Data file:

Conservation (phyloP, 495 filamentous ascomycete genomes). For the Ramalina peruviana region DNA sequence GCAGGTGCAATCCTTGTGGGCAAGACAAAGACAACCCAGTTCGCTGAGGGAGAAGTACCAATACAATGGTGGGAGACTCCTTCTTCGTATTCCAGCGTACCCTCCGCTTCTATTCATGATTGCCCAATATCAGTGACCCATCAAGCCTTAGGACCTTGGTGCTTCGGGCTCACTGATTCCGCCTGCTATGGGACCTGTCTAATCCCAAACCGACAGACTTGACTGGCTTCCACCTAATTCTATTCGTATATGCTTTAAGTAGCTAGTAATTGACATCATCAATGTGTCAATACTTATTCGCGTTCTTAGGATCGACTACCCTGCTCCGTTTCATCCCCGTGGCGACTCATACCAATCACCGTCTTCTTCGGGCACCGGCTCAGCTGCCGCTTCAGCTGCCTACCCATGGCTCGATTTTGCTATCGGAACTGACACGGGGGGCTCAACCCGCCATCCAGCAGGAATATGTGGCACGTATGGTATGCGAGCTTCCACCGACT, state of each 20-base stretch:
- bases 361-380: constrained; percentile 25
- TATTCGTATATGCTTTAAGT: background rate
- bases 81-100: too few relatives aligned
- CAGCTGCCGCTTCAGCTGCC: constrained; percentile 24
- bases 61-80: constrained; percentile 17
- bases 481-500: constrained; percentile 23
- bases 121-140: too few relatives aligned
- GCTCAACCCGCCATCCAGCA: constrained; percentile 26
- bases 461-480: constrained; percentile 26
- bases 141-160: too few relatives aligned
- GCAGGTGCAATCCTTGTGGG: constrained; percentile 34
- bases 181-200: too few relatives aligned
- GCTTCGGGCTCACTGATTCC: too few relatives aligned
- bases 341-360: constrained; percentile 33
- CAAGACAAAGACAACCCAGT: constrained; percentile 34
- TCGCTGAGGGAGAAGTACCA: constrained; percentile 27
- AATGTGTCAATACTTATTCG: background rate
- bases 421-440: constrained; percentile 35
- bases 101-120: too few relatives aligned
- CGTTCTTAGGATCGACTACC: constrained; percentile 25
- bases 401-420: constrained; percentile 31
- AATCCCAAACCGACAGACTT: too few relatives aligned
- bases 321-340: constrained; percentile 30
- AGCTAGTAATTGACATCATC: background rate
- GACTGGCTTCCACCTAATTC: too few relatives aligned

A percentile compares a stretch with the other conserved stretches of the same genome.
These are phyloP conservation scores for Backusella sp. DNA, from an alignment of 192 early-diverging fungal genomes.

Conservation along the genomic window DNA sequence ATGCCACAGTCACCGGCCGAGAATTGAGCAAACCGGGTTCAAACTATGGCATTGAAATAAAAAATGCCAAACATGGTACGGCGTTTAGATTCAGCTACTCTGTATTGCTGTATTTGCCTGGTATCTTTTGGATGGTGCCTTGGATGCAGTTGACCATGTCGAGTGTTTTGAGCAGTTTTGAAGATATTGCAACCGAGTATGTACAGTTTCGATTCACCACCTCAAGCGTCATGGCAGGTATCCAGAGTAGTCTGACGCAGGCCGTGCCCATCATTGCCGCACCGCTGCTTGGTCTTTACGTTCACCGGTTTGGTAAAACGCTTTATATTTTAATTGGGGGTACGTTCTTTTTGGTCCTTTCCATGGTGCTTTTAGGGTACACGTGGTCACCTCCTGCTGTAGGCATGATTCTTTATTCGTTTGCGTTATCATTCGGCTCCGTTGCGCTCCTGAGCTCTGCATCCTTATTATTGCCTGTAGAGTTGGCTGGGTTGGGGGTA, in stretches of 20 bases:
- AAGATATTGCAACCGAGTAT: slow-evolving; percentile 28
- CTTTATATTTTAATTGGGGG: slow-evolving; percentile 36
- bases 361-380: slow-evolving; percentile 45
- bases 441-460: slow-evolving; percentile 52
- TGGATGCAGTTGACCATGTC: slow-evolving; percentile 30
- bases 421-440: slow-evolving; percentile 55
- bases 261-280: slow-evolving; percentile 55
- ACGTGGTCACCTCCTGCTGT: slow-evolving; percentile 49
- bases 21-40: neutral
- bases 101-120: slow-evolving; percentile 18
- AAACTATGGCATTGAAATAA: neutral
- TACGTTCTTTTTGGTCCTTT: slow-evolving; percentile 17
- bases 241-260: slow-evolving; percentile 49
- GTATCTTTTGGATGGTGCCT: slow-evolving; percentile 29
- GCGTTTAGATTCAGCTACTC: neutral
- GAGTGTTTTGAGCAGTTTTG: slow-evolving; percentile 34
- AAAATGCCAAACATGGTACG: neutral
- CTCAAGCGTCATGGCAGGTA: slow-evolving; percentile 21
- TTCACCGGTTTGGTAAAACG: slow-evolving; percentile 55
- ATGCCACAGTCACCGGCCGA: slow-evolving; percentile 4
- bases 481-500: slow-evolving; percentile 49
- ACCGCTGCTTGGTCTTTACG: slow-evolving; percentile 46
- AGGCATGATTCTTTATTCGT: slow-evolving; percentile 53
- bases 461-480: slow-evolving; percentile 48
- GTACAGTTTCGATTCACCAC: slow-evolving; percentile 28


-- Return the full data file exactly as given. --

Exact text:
Conservation (phyloP, 495 filamentous ascomycete genomes). For the Ramalina peruviana region DNA sequence GCAGGTGCAATCCTTGTGGGCAAGACAAAGACAACCCAGTTCGCTGAGGGAGAAGTACCAATACAATGGTGGGAGACTCCTTCTTCGTATTCCAGCGTACCCTCCGCTTCTATTCATGATTGCCCAATATCAGTGACCCATCAAGCCTTAGGACCTTGGTGCTTCGGGCTCACTGATTCCGCCTGCTATGGGACCTGTCTAATCCCAAACCGACAGACTTGACTGGCTTCCACCTAATTCTATTCGTATATGCTTTAAGTAGCTAGTAATTGACATCATCAATGTGTCAATACTTATTCGCGTTCTTAGGATCGACTACCCTGCTCCGTTTCATCCCCGTGGCGACTCATACCAATCACCGTCTTCTTCGGGCACCGGCTCAGCTGCCGCTTCAGCTGCCTACCCATGGCTCGATTTTGCTATCGGAACTGACACGGGGGGCTCAACCCGCCATCCAGCAGGAATATGTGGCACGTATGGTATGCGAGCTTCCACCGACT, state of each 20-base stretch:
- bases 361-380: constrained; percentile 25
- TATTCGTATATGCTTTAAGT: background rate
- bases 81-100: too few relatives aligned
- CAGCTGCCGCTTCAGCTGCC: constrained; percentile 24
- bases 61-80: constrained; percentile 17
- bases 481-500: constrained; percentile 23
- bases 121-140: too few relatives aligned
- GCTCAACCCGCCATCCAGCA: constrained; percentile 26
- bases 461-480: constrained; percentile 26
- bases 141-160: too few relatives aligned
- GCAGGTGCAATCCTTGTGGG: constrained; percentile 34
- bases 181-200: too few relatives aligned
- GCTTCGGGCTCACTGATTCC: too few relatives aligned
- bases 341-360: constrained; percentile 33
- CAAGACAAAGACAACCCAGT: constrained; percentile 34
- TCGCTGAGGGAGAAGTACCA: constrained; percentile 27
- AATGTGTCAATACTTATTCG: background rate
- bases 421-440: constrained; percentile 35
- bases 101-120: too few relatives aligned
- CGTTCTTAGGATCGACTACC: constrained; percentile 25
- bases 401-420: constrained; percentile 31
- AATCCCAAACCGACAGACTT: too few relatives aligned
- bases 321-340: constrained; percentile 30
- AGCTAGTAATTGACATCATC: background rate
- GACTGGCTTCCACCTAATTC: too few relatives aligned

A percentile compares a stretch with the other conserved stretches of the same genome.
These are phyloP conservation scores for Backusella sp. DNA, from an alignment of 192 early-diverging fungal genomes.

Conservation along the genomic window DNA sequence ATGCCACAGTCACCGGCCGAGAATTGAGCAAACCGGGTTCAAACTATGGCATTGAAATAAAAAATGCCAAACATGGTACGGCGTTTAGATTCAGCTACTCTGTATTGCTGTATTTGCCTGGTATCTTTTGGATGGTGCCTTGGATGCAGTTGACCATGTCGAGTGTTTTGAGCAGTTTTGAAGATATTGCAACCGAGTATGTACAGTTTCGATTCACCACCTCAAGCGTCATGGCAGGTATCCAGAGTAGTCTGACGCAGGCCGTGCCCATCATTGCCGCACCGCTGCTTGGTCTTTACGTTCACCGGTTTGGTAAAACGCTTTATATTTTAATTGGGGGTACGTTCTTTTTGGTCCTTTCCATGGTGCTTTTAGGGTACACGTGGTCACCTCCTGCTGTAGGCATGATTCTTTATTCGTTTGCGTTATCATTCGGCTCCGTTGCGCTCCTGAGCTCTGCATCCTTATTATTGCCTGTAGAGTTGGCTGGGTTGGGGGTA, in stretches of 20 bases:
- AAGATATTGCAACCGAGTAT: slow-evolving; percentile 28
- CTTTATATTTTAATTGGGGG: slow-evolving; percentile 36
- bases 361-380: slow-evolving; percentile 45
- bases 441-460: slow-evolving; percentile 52
- TGGATGCAGTTGACCATGTC: slow-evolving; percentile 30
- bases 421-440: slow-evolving; percentile 55
- bases 261-280: slow-evolving; percentile 55
- ACGTGGTCACCTCCTGCTGT: slow-evolving; percentile 49
- bases 21-40: neutral
- bases 101-120: slow-evolving; percentile 18
- AAACTATGGCATTGAAATAA: neutral
- TACGTTCTTTTTGGTCCTTT: slow-evolving; percentile 17
- bases 241-260: slow-evolving; percentile 49
- GTATCTTTTGGATGGTGCCT: slow-evolving; percentile 29
- GCGTTTAGATTCAGCTACTC: neutral
- GAGTGTTTTGAGCAGTTTTG: slow-evolving; percentile 34
- AAAATGCCAAACATGGTACG: neutral
- CTCAAGCGTCATGGCAGGTA: slow-evolving; percentile 21
- TTCACCGGTTTGGTAAAACG: slow-evolving; percentile 55
- ATGCCACAGTCACCGGCCGA: slow-evolving; percentile 4
- bases 481-500: slow-evolving; percentile 49
- ACCGCTGCTTGGTCTTTACG: slow-evolving; percentile 46
- AGGCATGATTCTTTATTCGT: slow-evolving; percentile 53
- bases 461-480: slow-evolving; percentile 48
- GTACAGTTTCGATTCACCAC: slow-evolving; percentile 28